Battle among battery makers of China, Japan, South Korea heats up
Apr. 8 (NBD) -- On March 31, Tianqi Lithium Kwinana (TLK), a wholly-owned subsidiary of China-based new energy materials company Tianqi Lithium, announced it has inked separate deals with South Korean EV battery makers SKInnovation (SKI) and Ecopro to supply lithium hydroxide.
TLK also signed a two-year Memorandum of Understanding with SKI on battery supply chain and technical research and development.
The new moves miniature South Korean and Japanese battery makers' ambition in staging a comeback in the Chinese market as the subsidies for new energy vehicles are diminishing.
Japanese and South Korean battery makers' come back
Before the deal, SKI already restarted the battery pack joint venture with BAIC and acquired the battery material company Lingbao Wason Copper Foil late last year.
Besides, LG teamed up with Huayou Cobalt to establish two joint ventures last year and LG Chem previously tried to explore closer cooperation with the Chinese domestic automakers by transferring production lines and technology to Geely.
However, the aggressive foray of Japanese and Korean battery makers may put their Chinese counterparts in a difficult situation.
"Once the subsidies are slashed, local battery companies might face problems concerning survival,” warned Yu Qingjiao, secretary general of the Zhongguancun New Battery Technology Innovation Alliance, explaining Japanese and Korean battery makers have advantages over domestic firms in cost and technology accumulation.
On the other hand, although the price of batteries has shown a downward trend in recent years, it’s generally believed by original equipment manufacturers (OEMs) that the price should be additionally reduced by 10-15 percent as the subsidies for NEVs continue dropping.
Under the dual pressure posed by raw material price hike and OEMs' demand for lower price, battery manufacturers' profit margin will be further curbed.
Furthermore, news outlet The Economic Observer noted that the capacity utilization rate of Chinese battery producers especially the second-tier ones is still at a low level.
"They should seek differentiated development in fields with substantial profits such as storage, computer, communication and consumer-electronic since it's not necessary to merely bank on batteries," Yu observed, adding local battery suppliers will hit an even worse patch after the subsidies are totally cut if not considering competitive differentiation.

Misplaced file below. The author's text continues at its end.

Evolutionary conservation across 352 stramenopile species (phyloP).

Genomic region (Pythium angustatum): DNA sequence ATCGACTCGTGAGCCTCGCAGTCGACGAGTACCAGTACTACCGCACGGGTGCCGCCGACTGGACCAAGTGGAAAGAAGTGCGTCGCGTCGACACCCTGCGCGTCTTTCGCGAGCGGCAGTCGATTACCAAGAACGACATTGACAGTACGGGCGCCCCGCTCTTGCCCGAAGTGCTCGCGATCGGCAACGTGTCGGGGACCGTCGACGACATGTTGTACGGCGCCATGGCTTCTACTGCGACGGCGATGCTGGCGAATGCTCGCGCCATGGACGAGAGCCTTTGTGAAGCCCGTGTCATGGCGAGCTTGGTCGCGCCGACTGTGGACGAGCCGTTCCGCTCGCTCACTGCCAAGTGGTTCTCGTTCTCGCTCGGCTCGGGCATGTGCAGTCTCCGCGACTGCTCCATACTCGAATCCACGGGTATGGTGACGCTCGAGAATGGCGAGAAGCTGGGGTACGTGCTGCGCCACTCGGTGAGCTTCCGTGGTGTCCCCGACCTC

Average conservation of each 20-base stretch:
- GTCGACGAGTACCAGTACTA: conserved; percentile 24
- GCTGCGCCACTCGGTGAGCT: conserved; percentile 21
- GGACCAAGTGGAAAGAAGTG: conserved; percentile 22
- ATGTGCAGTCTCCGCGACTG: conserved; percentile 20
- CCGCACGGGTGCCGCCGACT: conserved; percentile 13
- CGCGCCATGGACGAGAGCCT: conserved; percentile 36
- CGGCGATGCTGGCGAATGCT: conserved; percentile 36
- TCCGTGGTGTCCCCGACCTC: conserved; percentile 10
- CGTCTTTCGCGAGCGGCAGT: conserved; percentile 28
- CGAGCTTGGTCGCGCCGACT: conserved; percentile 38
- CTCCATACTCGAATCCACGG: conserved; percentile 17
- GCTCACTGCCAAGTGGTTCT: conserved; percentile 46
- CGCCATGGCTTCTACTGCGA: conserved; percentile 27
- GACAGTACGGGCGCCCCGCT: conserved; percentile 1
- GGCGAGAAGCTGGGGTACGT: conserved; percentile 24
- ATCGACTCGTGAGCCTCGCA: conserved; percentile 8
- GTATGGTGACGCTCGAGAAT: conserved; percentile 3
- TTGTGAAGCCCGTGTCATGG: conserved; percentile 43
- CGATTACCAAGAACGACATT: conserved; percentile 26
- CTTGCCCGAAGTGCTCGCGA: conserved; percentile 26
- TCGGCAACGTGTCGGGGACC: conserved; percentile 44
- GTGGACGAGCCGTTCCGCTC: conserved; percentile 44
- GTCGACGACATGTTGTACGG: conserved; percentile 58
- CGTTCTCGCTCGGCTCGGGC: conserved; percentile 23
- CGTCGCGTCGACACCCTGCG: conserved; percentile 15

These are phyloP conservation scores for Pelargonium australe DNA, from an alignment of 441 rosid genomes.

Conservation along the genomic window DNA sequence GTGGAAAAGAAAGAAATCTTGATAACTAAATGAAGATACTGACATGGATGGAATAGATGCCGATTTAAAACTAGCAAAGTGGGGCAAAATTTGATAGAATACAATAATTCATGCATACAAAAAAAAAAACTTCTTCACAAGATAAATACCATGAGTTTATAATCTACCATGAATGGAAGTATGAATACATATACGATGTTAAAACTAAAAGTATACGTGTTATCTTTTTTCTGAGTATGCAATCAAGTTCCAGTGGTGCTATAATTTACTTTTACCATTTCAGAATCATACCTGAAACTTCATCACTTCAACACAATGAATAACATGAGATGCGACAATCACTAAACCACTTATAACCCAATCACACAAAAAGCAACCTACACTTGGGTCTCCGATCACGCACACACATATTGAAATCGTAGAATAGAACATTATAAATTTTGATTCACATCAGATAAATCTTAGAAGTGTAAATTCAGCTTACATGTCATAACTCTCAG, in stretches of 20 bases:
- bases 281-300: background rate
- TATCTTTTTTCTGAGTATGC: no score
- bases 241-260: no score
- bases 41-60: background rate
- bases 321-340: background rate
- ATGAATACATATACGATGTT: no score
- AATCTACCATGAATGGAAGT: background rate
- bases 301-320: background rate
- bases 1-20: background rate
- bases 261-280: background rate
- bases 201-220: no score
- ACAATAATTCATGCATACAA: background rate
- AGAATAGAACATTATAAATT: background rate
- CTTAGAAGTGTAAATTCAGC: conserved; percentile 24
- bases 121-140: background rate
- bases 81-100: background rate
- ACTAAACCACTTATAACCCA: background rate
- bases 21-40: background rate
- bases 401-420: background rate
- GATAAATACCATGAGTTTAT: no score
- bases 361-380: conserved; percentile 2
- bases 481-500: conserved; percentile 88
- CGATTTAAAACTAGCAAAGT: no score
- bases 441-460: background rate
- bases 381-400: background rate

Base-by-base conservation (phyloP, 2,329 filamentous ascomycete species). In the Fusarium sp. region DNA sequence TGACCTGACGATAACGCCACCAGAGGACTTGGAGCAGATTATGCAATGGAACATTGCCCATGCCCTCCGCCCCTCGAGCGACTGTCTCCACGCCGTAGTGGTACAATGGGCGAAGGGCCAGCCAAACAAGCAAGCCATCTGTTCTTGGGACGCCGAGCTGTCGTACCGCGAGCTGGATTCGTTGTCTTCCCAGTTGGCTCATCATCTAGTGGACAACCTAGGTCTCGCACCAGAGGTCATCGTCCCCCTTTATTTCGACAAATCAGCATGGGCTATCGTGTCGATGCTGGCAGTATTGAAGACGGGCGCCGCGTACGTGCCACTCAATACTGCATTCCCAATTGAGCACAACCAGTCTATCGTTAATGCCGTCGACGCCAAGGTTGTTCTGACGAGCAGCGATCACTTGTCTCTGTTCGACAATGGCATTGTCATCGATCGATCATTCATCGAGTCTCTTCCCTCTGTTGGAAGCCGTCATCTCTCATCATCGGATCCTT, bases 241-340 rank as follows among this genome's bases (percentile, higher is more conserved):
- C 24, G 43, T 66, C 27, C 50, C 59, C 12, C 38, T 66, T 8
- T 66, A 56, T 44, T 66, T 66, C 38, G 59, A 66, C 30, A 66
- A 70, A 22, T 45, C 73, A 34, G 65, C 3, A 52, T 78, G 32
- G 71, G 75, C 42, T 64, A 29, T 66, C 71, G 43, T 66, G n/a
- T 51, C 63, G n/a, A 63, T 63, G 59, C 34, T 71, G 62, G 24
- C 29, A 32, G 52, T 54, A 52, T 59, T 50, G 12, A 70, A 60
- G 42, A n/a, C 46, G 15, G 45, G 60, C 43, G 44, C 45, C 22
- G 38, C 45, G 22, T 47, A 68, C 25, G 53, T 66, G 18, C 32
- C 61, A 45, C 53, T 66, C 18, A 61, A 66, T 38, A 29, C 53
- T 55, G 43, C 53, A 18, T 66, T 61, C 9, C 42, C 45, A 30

Competition extended on global arena
As a matter of fact, the battle among battery makers of China, Japan and South Korea has been waged worldwide. Statistics showed the five battery manufacturers – CATL, Panasonic, BYD, LG Chem and Samsung SDI- have occupied more than 70 percent of the global market.
Japanese and Korean battery makers now are not only targeting Chinese car manufacturers but also grabbing sales orders internationally. At present, at least one Korean battery company stand among the supply chain of Volkswagen, General Motors, BMW, Audi and Daimler.
Facing the fierce competition, Chinese battery companies such as CATL and BYD are also stepping up efforts to secure a slice of the market ahead of their Japanese and Korean counterparts.
According to incomplete statistics, CATL has reached long-term strategic cooperation with nearly 20 car companies at home and abroad. BYD is on the fast track to boost production capacity. It is estimated that by 2020, BYD's battery capacity will reach 60GWh, higher than 54GWh planned for the same period by CATL.
Within a month, SKI has laid the foundation for its two factories respectively in the U.S. and Hungary; Samsung SDI plans to open a battery factory near Budapest, which will supply batteries for 50,000 electric vehicles annually. In January last year, Japanese battery producer GS Yuasa said it will set up a factory in Hungary for the assembly of lithium-ion batteries and will consider production of batteries there in the future.
Chinese players are also making the deployment globally. In 2018, CATL established the first overseas factory of Chinese battery companies in Germany. At the end of the same year, BYD announced it is planning an overseas battery factory, as well.